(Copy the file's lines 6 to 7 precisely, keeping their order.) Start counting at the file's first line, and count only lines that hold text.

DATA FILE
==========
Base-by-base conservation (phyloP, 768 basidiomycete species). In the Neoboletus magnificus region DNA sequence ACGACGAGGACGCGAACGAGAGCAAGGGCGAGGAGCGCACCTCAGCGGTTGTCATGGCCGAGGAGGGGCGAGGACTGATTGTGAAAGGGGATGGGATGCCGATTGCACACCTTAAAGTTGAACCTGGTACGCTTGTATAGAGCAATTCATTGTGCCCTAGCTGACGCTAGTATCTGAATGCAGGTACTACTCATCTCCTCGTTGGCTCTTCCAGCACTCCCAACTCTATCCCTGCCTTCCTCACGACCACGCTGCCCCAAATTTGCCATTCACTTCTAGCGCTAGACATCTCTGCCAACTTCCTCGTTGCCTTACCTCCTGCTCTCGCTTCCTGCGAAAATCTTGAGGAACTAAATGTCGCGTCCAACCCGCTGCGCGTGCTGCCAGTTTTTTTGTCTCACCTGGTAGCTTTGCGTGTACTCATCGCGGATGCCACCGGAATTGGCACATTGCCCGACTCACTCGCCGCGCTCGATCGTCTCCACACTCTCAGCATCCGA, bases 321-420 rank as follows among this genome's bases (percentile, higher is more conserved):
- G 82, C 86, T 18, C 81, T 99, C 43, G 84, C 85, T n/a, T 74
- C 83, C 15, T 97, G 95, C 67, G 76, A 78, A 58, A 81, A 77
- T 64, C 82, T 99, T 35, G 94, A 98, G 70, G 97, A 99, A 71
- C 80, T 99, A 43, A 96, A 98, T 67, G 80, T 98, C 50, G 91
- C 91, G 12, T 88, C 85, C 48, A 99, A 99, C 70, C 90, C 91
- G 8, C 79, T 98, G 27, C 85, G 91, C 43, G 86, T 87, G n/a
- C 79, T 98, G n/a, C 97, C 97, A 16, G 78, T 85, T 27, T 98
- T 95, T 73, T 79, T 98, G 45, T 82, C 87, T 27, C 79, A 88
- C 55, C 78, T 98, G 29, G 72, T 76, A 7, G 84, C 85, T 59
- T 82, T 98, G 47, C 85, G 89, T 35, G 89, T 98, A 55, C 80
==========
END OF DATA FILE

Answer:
- C 91, G 12, T 88, C 85, C 48, A 99, A 99, C 70, C 90, C 91
- G 8, C 79, T 98, G 27, C 85, G 91, C 43, G 86, T 87, G n/a